Leeds pair opt for way of the Welsh dragon

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Wales will face the challenge of this autumn's World Cup with just one native-born player, and one borrowed from rugby union, but with a new depth of rugby league know-how.

Wales will face the challenge of this autumn's World Cup with just one native-born player, and one borrowed from rugby union, but with a new depth of rugby league know-how.

The squad announced in Cardiff yesterday to meet New Zealand, the Cook Islands and the Lebanon in the group stages of the tournament will be largely composed of English-born players, but their coach, Clive Griffiths, treading the sacred turf of Welsh rugby union yesterday for the first time since he went north in 1979, denied that would be a handicap.

"Anyone who doubts the passion of the first and second generation lads should stick their heads around the dressing-room door when they get together," he said. "Compared with 1995 this team might lack the big names from rugby union, but there is a lot of rugby league nous about it."

That vital element can only be strengthened by the inclusion of newcomers such as the Leeds pair of Anthony Farrell and Paul Sterling and Salford's versatile Australian back, Kris Tassell.

Farrell and Sterling have played for England in the past and would have been fringe candidates for John Kear's squad. "I was unsure which way to go until last week, but Iestyn Harris had been talking to us about it and I'd made him a promise," said Farrell, whose grandfather was born in Cardiff.

Tassell had already researched his Welsh roots for his visa application when he came to Salford at the start of this season: "My granddad emigrated from Pontypridd to Brisbane and this was just too good an opportunity to pass up," he said as he surveyed the Millennium Stadium where Wales will play the Kiwis in the pivotal match of the group stage on 5 November.

The only Welsh-born player in the squad is St Helen's reserve forward Gareth Price, while Jason Critchley, back at Leicester after a brief return to league with Wakefield, is the only rugby union player to be released.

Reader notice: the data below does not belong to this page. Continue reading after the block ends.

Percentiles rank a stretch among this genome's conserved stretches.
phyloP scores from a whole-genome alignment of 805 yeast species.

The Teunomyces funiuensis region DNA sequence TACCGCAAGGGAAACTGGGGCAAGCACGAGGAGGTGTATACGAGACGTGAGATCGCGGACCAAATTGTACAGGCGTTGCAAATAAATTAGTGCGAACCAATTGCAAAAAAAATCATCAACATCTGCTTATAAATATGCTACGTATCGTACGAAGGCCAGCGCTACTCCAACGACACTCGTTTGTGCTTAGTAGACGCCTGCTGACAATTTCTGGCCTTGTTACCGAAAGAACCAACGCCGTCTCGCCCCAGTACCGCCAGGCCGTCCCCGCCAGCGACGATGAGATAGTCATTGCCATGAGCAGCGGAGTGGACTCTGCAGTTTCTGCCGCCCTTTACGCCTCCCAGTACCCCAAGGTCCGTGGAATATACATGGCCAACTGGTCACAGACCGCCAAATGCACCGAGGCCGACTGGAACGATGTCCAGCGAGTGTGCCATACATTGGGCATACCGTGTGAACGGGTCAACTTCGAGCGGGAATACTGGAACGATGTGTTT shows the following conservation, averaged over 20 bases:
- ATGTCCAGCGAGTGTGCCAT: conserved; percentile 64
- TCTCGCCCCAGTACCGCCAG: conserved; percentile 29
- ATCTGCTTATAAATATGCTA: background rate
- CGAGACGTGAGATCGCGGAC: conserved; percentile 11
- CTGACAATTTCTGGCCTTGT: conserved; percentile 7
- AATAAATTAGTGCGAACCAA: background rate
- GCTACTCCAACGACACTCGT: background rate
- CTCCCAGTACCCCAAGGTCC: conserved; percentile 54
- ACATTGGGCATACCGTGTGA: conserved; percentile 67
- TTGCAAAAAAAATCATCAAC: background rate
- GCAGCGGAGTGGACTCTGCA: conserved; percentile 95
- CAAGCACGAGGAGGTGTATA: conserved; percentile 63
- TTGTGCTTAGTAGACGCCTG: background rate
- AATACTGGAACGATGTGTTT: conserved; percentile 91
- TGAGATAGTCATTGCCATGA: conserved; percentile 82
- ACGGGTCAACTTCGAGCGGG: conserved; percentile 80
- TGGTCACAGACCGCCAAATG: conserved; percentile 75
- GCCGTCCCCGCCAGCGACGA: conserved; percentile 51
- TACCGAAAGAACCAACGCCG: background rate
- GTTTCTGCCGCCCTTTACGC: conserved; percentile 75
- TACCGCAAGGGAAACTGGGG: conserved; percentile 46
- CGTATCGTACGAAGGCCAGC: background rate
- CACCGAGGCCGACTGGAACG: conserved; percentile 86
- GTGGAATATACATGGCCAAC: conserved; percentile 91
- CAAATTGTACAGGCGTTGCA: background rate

That makes it a very different looking side from 1995, when Wales reached the semi-finals with a team laced with returning heroes. The presence in the lift at the Millennium Stadium of Scott Quinnell was a reminder of the very different resources available then.

Wigan have lined up Jason Temu, the former Oldham and Hull prop who will play for the Cook Islands in the World Cup, as a potential replacement for Neil Cowie, named yesterday as the Welsh vice-captain, if he refuses a new contract offer at the club. Temu, who is expected to be off the overseas quota after playing for five seasons in his previous stay in Britain, left Hull to play for the Newcastle Knights in Australia.

Workington are facing local criticism after changing their name to the Cumbria Crusaders from next season.

The Department of Employment has confirmed that only Australian coaches who have coached at first-grade level will qualify for work permits in future - a ruling that will make a dramatic difference to the current recruitment practices of Super League clubs where all 12 clubs have overseas coaches.

WALES WORLD CUP SQUAD: Atcheson (St Helens), Briers (Warrington), Busby (Warrington), Carvell (Hull), Cowie (Wigan), Critchley (Leicester RU), Cunningham (St Helens), Davies (Wigan), Eaton (Dewsbury), Farrell (Leeds), Gibson (Halifax), Hammond (Widnes), Harris (Leeds, capt), Highton (Salford), Jenkins (Hull), Morgan (Canberra), Morley (Sheffield), Price (St Helens), Smith (St Helens), Sterling (Leeds), Sullivan (St Helens), Tassell (Salford), Watson (Widnes), Whittle (Leigh).